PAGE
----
The Perfect Espresso Shot at Home
As coffee professionals we see many short comings in coffee made by the home barista. Here are four easy tips which will almost instantly improve your home latte. You’re welcome.
1. Quality Coffee
Firstly and perhaps most importantly you need to be using fresh coffee, every single time. Typically, coffee tastes best between week 2 to 3 after the beans have been roasted. Avoid freshly roasted coffee that hasn’t been degassed of excessive amounts of CO2 for a week after roasting. You might be able to prolong the life to a month from roast if you store it in an airtight container in the cupboard, but the flavour of the coffee will just not be the same. Purchasing your coffee from a supply chain similar to that of supermarket will ensure stale coffee devoid of the flavours the roaster intended.
Grind the beans fresh, just before you make the coffee, and don’t store leftover ground coffee in the fridge or freezer. Coffee grinds will absorb the aromatics of whatever groceries you have laying around in there. Your roaster doesn’t refrigerate their coffee and neither should you.
Recently the proliferation of grinding frozen coffee especially in competition has been found to lend sweetness and grind uniformity to coffee. Commercially and for the home user I would still advise against this practice as it allows for an increase in variables that may affect your final cup detrimentally.
If you’re blending your own coffee from several different beans, take the time to get the balance right. A great tasting single origin coffee bean might clash horribly with some other flavours, while nicely complimenting others. I often advise against blending unless you’re chasing an education. For a well balanced cup, trust in the blends your roaster has spent years perfecting.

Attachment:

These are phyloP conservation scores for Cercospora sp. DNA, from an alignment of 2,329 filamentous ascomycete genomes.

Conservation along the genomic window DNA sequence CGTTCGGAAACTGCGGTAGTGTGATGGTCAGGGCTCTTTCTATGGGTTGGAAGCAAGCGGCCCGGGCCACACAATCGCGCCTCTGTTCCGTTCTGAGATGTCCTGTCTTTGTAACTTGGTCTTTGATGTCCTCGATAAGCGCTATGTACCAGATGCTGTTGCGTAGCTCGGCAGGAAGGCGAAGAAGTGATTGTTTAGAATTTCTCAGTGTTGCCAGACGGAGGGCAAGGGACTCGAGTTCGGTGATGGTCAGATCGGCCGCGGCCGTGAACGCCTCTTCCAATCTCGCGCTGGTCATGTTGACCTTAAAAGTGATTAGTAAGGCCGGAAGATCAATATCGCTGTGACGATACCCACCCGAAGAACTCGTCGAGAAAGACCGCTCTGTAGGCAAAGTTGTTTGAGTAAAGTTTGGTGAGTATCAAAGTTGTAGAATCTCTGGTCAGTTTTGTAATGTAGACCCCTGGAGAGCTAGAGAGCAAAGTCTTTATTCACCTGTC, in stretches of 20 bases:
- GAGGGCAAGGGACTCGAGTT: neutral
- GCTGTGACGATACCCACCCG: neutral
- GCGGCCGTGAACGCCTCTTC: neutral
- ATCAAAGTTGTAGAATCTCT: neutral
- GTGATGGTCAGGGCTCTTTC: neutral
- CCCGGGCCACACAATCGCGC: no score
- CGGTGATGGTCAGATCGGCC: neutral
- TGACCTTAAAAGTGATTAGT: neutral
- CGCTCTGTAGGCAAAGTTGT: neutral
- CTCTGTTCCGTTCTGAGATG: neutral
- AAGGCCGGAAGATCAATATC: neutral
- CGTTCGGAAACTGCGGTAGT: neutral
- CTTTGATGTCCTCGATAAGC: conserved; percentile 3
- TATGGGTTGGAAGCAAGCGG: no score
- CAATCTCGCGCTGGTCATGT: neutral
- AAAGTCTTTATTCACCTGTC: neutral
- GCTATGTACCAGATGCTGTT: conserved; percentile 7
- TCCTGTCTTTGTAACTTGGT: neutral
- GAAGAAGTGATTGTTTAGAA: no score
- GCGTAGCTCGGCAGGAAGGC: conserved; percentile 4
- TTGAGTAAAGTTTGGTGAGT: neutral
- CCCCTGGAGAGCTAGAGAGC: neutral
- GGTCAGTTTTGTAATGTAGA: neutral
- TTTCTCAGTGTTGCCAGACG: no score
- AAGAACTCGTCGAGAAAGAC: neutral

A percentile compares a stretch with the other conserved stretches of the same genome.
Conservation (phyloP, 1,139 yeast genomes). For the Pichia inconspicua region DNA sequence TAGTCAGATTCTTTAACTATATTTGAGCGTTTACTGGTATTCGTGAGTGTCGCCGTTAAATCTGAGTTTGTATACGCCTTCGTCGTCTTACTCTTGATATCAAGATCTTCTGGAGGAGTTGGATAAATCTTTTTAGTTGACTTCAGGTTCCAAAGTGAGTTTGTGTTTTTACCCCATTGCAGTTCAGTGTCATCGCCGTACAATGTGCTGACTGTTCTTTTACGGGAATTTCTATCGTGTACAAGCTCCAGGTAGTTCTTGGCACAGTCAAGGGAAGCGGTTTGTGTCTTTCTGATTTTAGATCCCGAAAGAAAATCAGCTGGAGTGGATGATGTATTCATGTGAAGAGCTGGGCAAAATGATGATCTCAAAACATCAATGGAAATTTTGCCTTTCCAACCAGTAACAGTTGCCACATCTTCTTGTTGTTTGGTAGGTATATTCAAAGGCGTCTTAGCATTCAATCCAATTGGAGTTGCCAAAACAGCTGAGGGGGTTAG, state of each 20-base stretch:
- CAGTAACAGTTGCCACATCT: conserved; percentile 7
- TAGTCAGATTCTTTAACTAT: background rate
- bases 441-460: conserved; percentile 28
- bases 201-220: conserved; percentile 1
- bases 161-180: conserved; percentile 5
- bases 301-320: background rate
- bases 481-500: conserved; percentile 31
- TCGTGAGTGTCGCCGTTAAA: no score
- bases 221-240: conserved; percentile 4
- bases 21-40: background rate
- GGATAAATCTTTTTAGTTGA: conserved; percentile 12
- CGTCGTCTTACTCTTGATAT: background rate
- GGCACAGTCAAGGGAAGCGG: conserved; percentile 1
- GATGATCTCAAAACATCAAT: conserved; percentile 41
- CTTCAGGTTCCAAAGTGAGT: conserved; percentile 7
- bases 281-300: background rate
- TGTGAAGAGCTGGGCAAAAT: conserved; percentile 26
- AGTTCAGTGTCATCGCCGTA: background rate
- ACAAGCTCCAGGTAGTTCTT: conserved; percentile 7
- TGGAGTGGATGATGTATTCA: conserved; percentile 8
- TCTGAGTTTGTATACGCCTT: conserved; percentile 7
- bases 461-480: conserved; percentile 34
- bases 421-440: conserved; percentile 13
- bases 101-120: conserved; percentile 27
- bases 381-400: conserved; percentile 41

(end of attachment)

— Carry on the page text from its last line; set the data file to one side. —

2. Consistent Method
When grinding coffee use a burr grinder to get a consistent grind. The key to the perfect espresso is consistency. We need to dose the same amount and in the same manner every single time. Our Tamp also needs to be of the same pressure every single time. Once you’ve found the optimum time for your espresso extraction (usually between 25 and 30 seconds) stick with it and ensure you adjust your grinder for the perfect extraction time every single shot!
Good coffee requires a good education. Understanding how to grind dose and tamp is the most important part of the coffee making process. Make sure to learn how to do all this correctly to ensure you get the best from your coffee and machine. And here comes the the shameless plug for our intro to coffee course… but seriously don’t spend $3000 on an awesome machine and grinder for home without learning how to use it correctly. Click the link below and get your education sorted:
3. Avoid Unfiltered Tap Water
Water is one of the two primary ingredients in espresso coffee. It then stands to reason that it could impact dramatically on the
taste of our coffee. Here in South Australia we unfortunately have very hard water which makes for a thinner than ideal body to our coffee. An easy way for a home barista to resolve this is to use natural spring water. In doing so you not only end up with a sweeter cup of espresso with more body, but you also avoid the number one cause of coffee machine breakdowns – scale. Scale and lime build up can cause serious problems in a domestic machine in as little as one year. Softer water will avoid this from ever occurring. Avoid carbon filtered water for your machine, the only water filters able to efficiently filter and soften our water is a system called reverse osmosis which incorporates remineralisation. These systems filter water to near pure H2O and then add back minerals which favourably soften the water.
Besides good general hygiene, keeping a clean grinder, espresso machine and portafilter basket will drastically improve the taste of your coffee. You knew that; right? Cleaning your machine is largely done through a process referred to as back flushing. Back flushing should be undertaken daily to minimise maintenance to your machine and ensure a clean tasting coffee. Back flushing will clean the back end of your group head and disallow the build up of astringent oils which lend unfavourable flavours to each extraction. Your group handles should be thoroughly cleaned daily by removing the baskets and scrubbing the pathway the coffee takes through the group handle to remove coffee and oil build up.
The bean hopper on your grinder (that thing that holds the beans on top of your grinder) should be regularly cleaned to remove oil build up which can be drawn down and through the grinder by beans as they get drawn through. Consider using grinder cleaning pellets through your grinder on a monthly basis to remove oil build up on your blades and in the chute that expels your ground coffee.
If you missed our last article on why and how you should clean your home coffee machine click here to get up to speed.